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  • Recently I searched for an inexpensive transistor preamp to use with a pair of vintage condenser microphones. I had used the ART tube preamps with good sucess and spotted this model in their lineup. It appeared rugged, clean and well built and had good reviews. I found it quiet and accurate and had no issues with the performance...but I love modifying equipment and decided to see what could be upgraded.

    To open the unit pull the knobs off and unscrew the speed nuts on the Gain knobs. Then remove all the phillips head screws. Don't worry about anything falling apart, the fasteners just hold the faceplate on. Do the same on the back. At this point the circuit boards will slide out of the housing from either side. Wiggle gently to get them out. Note how the cardboard battery housing is situated so it makes sense going back in.

    You'll notice that there are two circuit boards held together by a pin connector down the center. The pins were gold plated on mine which shows the quality of this unit. The two boards pry apart easily.

    I was unable to find a schematic for this so I decided to keep it simple and spot obvious things to be done. Following the signal...the left board handles the input from the microphones and contains the power supply so this is a good place to start. The right board contains several chips and the USB circuit. The photo below is after I modified the input board.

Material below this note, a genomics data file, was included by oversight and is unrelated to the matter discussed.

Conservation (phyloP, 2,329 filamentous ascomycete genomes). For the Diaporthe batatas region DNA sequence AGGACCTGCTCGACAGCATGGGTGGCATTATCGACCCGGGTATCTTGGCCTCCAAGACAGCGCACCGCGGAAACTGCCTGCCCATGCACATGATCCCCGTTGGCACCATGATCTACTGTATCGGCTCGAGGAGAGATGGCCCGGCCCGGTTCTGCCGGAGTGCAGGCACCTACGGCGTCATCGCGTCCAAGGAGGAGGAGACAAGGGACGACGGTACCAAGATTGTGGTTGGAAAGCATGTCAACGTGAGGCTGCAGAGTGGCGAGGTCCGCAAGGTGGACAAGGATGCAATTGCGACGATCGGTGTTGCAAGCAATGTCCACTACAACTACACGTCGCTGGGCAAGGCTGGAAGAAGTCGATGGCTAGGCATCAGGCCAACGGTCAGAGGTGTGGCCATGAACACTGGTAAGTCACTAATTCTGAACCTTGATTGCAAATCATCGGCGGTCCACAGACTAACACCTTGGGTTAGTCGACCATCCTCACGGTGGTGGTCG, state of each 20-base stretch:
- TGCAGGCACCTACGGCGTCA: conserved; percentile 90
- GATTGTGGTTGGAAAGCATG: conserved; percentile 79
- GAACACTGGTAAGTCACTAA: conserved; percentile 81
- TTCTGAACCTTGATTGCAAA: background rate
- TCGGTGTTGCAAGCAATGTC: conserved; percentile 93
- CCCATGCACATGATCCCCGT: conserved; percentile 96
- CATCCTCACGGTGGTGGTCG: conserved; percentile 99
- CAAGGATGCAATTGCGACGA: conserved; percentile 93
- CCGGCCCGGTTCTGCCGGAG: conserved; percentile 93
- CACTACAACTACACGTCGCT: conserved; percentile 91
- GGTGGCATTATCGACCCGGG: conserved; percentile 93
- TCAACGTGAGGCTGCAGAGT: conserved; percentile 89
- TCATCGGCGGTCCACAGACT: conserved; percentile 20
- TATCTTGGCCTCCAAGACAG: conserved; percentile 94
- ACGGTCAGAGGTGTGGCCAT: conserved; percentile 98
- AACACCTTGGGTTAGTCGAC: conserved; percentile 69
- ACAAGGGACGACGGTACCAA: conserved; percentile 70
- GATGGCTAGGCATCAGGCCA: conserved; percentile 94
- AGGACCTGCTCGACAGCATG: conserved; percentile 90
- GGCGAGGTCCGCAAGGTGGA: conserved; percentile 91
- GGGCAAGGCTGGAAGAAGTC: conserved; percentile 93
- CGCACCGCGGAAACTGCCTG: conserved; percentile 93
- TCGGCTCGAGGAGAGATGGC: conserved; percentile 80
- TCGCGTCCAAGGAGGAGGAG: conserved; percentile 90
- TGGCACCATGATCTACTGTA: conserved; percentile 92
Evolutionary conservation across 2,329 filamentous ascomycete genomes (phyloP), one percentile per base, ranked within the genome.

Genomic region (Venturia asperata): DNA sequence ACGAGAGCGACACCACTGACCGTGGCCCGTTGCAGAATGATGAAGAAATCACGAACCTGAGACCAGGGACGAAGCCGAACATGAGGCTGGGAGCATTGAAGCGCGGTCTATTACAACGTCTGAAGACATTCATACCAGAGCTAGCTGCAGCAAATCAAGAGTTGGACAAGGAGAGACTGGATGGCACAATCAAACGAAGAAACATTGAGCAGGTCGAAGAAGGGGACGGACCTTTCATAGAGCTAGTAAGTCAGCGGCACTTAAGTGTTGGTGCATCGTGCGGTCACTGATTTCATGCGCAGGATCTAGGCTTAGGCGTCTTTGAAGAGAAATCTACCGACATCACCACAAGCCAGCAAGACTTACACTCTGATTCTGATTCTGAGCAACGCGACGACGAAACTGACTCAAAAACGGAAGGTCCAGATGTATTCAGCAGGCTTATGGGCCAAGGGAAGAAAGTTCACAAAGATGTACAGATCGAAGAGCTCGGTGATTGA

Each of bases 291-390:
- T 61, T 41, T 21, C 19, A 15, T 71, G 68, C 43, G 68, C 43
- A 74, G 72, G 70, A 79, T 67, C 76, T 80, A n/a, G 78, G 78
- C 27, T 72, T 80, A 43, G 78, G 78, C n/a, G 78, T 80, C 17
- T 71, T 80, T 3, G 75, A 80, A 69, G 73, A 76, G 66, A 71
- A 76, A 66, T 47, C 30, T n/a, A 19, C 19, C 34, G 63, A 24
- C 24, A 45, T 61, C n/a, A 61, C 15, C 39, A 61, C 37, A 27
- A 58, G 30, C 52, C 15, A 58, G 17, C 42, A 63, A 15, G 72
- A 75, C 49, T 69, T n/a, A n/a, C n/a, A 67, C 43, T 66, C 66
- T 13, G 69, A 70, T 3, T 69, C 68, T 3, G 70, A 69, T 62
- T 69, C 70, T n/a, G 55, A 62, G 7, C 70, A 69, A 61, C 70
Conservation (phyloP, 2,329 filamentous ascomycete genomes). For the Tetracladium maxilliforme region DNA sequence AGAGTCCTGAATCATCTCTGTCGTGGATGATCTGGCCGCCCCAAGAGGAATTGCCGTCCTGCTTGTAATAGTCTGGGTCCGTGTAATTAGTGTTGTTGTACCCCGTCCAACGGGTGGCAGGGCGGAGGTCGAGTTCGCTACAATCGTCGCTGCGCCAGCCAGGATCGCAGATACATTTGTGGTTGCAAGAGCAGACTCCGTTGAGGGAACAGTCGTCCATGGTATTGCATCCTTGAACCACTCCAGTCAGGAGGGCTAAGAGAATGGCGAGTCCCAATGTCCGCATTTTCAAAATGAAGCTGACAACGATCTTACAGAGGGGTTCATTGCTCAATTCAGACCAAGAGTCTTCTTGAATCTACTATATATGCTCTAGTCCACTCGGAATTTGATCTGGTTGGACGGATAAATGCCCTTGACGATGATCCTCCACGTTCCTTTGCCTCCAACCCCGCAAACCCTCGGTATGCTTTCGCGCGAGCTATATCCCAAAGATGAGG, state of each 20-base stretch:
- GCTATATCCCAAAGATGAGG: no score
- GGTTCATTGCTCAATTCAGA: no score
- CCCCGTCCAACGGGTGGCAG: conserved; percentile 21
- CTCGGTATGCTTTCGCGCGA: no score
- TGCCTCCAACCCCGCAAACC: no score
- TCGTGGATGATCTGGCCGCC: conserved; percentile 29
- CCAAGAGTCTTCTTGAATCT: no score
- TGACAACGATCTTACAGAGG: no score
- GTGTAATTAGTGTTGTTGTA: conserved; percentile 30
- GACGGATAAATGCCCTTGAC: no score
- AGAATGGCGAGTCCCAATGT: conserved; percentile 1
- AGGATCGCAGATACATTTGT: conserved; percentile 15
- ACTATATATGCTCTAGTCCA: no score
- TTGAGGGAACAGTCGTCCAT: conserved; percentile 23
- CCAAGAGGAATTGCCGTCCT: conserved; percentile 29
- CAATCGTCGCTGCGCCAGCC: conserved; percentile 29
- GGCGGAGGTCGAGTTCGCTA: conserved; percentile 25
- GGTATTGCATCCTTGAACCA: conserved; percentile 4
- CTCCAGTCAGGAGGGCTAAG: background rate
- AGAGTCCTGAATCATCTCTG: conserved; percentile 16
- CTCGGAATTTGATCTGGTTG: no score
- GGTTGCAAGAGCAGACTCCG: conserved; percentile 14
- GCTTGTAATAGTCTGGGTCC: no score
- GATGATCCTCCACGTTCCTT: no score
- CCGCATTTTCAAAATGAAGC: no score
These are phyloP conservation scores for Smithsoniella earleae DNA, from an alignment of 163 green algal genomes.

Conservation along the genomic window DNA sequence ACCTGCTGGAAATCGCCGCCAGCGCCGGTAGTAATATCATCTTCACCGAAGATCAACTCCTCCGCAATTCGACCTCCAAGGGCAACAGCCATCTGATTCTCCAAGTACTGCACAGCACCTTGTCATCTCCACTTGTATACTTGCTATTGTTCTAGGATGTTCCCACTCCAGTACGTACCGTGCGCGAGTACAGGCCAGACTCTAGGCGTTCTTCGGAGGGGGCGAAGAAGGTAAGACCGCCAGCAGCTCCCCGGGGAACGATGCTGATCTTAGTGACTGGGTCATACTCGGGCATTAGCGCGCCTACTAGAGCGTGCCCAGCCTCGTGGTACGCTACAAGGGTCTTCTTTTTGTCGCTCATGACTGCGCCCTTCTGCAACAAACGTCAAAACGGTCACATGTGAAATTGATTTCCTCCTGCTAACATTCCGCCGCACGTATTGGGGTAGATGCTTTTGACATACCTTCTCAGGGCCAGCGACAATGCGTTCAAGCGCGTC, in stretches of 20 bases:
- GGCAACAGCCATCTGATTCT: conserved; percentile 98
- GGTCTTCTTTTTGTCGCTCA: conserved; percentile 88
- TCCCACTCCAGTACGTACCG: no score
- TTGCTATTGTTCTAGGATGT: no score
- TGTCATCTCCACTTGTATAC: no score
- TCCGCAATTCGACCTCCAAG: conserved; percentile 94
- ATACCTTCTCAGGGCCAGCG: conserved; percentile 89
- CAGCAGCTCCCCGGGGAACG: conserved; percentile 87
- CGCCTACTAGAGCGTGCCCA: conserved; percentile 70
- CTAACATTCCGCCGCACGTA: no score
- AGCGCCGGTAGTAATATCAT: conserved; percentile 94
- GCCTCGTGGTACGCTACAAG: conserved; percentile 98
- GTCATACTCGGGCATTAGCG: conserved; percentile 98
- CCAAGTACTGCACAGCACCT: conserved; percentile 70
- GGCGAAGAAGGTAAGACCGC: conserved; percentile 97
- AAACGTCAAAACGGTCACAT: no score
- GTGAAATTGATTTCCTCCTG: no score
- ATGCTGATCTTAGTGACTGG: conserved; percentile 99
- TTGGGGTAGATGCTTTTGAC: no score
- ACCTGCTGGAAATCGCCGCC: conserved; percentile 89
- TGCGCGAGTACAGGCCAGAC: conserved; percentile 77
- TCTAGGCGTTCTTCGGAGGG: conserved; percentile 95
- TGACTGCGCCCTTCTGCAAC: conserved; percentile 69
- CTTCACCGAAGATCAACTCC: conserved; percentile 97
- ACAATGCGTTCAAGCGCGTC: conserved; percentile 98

ART did an excellent job building these boards which contain a large number of surface mount components. This of course limits what you can change...the capacitors being pretty much the only item to modify. My choice for electrolytic capacitors in the signal path is the Elna Silmic II. To my has a smooth, natural sound with no glare or hyper-detail. The harmonic distortion spec of "Third high frequency distortion -120dB or less" makes them suitable for a low-level circuit designed for the human voice and music.

    There are 42 polarized capacitors of an unknown brand scattered through the circuit. The caps closest to the inputs (marked in red) were all 47uf 63V to couple the 48V of phantom power. I replaced as many caps as I could with identical value Silmics. The two most rearward were too tight so I left them alone.

    NOTE: the signal traces are tiny and plated though so take special care not to overheat and lift them. The second circuit board that handles the USB/ICs I decided was too complex to mess with not knowing the schematic so I left it alone. Finally, I used some contact enhancer on the pin connector before reassembly. To finish up simply put it back together in the reverse order. The final result is nothing monumental and not a redesign of the circuit...but an enhancement using better parts. A fun project. Ā© 1997-2016
All mods are illustrative only, perform at your own risk.
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